There were also broader questions such as what the relationship is between development, water supply, food production and ecosystems. Having this sort of information would help stakeholders to decide what their priorities are, whereas in the absence of such information, stakeholders are prioritizing on the basis of gut feeling.

The information needs identified by the participants can be classified into the following four categories.

  • Information needs on impacts, such as the effect of a changing climate on El Niño, its impact on regional and local health, its impacts on regional ecosystems and ecosystem vulnerability and adaptive capacity.
  • Information needs on new technologies, such as can genetic engineering provide a solution to food shortage and how will this affect developing countries?
  • The articulation of certain terms such as sustainable development.
  • Information needs on development of models, such as how to develop indicators and threshold levels, how to communicate information to non-scientists and how to deal with scientific uncertainty and the precautionary principle.

Participants also agreed that a further elaboration of Article 2 would be possible if people could decide:

  • what would be an unacceptable outcome in relation to Article 2;
  • when Article 2 conditions are no longer met;
  • common starting points for discussion and elaboration of the key terms in the Article;
  • the appropriate scale for these terms; and,
  • what informational needs would help the articulation process.

Some of the unacceptable outcomes that were listed by the participants included:

  • adverse environmental outcomes such as an increase in famines and natural disasters;
  • adverse policy outputs for developing countries such as binding commitments that compromise the right to development; and,
  • adverse policy outcomes for all countries which would allow unsustainable energy use and fuel-wood consumption, unplanned industrialization, excessively high per capita emissions, and high carbon intensity of Gross Domestic Product.

The workshops concluded that one fruitful way of defining “dangerous interference” would be to identify key indicators and unacceptable threshold levels for each country. It was felt that if a country could identify an unacceptable outcome in terms of a particular indicator, then the scientific team could work out what this meant in terms of maximum emission concentration levels.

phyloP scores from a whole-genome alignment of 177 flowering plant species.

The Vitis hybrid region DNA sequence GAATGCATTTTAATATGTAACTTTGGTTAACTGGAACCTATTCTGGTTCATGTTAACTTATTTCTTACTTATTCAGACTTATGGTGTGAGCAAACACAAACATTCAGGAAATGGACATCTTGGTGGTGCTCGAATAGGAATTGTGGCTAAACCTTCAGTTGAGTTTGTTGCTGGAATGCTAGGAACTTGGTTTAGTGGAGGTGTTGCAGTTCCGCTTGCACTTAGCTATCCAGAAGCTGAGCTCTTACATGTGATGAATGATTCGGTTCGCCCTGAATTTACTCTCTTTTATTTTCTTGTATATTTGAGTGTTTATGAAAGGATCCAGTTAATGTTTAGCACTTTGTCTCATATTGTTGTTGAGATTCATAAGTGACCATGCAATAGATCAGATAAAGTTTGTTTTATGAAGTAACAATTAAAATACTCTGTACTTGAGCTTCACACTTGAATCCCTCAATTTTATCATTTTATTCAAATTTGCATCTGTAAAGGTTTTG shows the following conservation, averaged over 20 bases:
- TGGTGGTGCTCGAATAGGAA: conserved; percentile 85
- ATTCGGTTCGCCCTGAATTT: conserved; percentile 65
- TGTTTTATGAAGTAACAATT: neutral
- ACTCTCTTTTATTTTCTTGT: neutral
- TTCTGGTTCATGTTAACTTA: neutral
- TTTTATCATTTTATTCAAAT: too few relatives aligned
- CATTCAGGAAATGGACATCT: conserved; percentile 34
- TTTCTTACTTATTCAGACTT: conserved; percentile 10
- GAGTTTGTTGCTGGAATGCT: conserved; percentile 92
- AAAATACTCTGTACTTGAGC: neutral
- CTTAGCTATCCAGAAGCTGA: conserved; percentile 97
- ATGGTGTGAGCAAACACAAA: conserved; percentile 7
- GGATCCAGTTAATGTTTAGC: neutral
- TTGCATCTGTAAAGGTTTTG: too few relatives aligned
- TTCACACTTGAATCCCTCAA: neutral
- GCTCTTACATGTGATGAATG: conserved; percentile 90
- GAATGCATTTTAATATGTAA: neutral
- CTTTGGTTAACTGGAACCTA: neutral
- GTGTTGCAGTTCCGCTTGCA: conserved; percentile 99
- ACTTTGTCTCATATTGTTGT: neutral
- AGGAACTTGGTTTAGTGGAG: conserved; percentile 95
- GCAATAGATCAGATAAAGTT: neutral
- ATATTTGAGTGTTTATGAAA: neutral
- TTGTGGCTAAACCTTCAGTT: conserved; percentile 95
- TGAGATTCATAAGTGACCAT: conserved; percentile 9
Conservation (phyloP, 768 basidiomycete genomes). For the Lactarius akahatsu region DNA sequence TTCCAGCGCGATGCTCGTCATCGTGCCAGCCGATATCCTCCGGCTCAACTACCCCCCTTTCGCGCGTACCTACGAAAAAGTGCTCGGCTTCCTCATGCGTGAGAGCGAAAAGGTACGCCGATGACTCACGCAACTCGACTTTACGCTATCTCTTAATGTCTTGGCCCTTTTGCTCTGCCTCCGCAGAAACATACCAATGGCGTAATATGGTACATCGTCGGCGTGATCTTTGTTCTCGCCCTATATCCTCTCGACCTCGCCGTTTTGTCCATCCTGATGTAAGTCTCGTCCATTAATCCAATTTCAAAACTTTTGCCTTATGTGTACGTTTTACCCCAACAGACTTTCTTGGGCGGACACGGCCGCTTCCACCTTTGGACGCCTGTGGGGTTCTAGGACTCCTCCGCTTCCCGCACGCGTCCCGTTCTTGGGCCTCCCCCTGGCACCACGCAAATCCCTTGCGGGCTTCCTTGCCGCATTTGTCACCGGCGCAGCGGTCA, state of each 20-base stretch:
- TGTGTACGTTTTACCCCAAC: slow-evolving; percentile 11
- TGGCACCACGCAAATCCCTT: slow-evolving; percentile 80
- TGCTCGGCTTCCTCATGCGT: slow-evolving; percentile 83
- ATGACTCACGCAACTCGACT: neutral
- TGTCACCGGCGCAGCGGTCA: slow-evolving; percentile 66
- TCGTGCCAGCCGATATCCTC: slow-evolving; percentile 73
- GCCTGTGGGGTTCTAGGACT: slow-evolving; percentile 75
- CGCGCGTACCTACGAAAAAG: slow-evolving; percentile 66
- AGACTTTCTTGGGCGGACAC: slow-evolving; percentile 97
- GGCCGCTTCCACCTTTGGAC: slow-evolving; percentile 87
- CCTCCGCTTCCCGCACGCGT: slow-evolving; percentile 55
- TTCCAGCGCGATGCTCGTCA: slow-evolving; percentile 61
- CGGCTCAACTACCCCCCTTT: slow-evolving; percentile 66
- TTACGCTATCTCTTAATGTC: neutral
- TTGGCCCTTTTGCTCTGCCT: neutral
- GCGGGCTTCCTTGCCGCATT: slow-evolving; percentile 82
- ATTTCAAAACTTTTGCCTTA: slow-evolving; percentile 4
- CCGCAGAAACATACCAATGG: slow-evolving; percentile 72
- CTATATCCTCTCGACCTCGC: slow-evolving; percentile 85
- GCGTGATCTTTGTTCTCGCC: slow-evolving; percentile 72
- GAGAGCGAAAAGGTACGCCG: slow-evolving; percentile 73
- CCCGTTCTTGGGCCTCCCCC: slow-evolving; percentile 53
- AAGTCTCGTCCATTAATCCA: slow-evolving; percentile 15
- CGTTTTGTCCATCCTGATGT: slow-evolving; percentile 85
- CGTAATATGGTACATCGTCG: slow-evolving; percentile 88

Such an approach, that focuses on domestic impacts, could perhaps show that there are emission levels unacceptable for all countries even if for different reasons. Some participants also suggested discovering what the impacts of very high greenhouse gas concentration levels, such as 1000 ppm, would be in order to see whether this would be unacceptable to all countries.

The workshop evaluations indicated that participants felt that there had been opportunities to learn and discuss and to communicate informational gaps. However, they also felt that the stakeholders who had attended these workshops were already convinced of the seriousness of climate change and the need for such workshops. Bringing non-believers and outsiders into the debate was, therefore, emphasized and some participants suggested that this could be done by holding workshops back-to-back with workshops of industrialists, insurance companies or economics ministries.

Expectations for the future

Overall, the Helping Operationalize Article Two programme team decided that it is worthwhile to continue with the iterative dialogue process. This is because participants did feel that they were given a chance to focus on their understanding of the issues, identify the gaps in their knowledge, and articulate their underlying values in relation to Article 2. The dialogues showed promise as an important means to communicate and learn from people and so create a basis for dealing with complex environmental problems such as climate change.

They also showed that a primary reason for the lack of engagement with Article 2 was the lack of appropriate information which could be used to come to a personal evaluation of what a dangerous level of climate change is. Once this information is available, the discussion of values will become more important.

Given that values and norms take a long time to crystallize and that Phase 1 is but a first step in the dialogue process, it is too soon to make any conclusions about the broader significance of the dialogues and what their effect on the norms surrounding Article 2 might be. It is clear however, that since norms and values are the basis of international environmental problem solving, more research needs to be conducted into their role in the context of international environmental problems.

Further information
Joyeeta Gupta, Institute for Environmental Studies, Vrije Universiteit, De Boelelaan 1087, Amsterdam 1081 HV, The Netherlands. Email:
David Weber, Institute for Environmental Studies, Vrije Universiteit, De Boelelaan 1087, Amsterdam 1081 HV, The Netherlands. Email:

On the Web
Brian ONeill and Michael Oppenheimer discuss “dangerous interference” in a recent article in Science (14th June 2002). They conclude that a long-term target of 1°C above 1990 global temperatures would prevent severe damage to some coral reef systems, with limits of 2°C and 3°C needed to protect the West Antarctic Ice Sheet and the thermohaline circulation, respectively. The text is available on-line.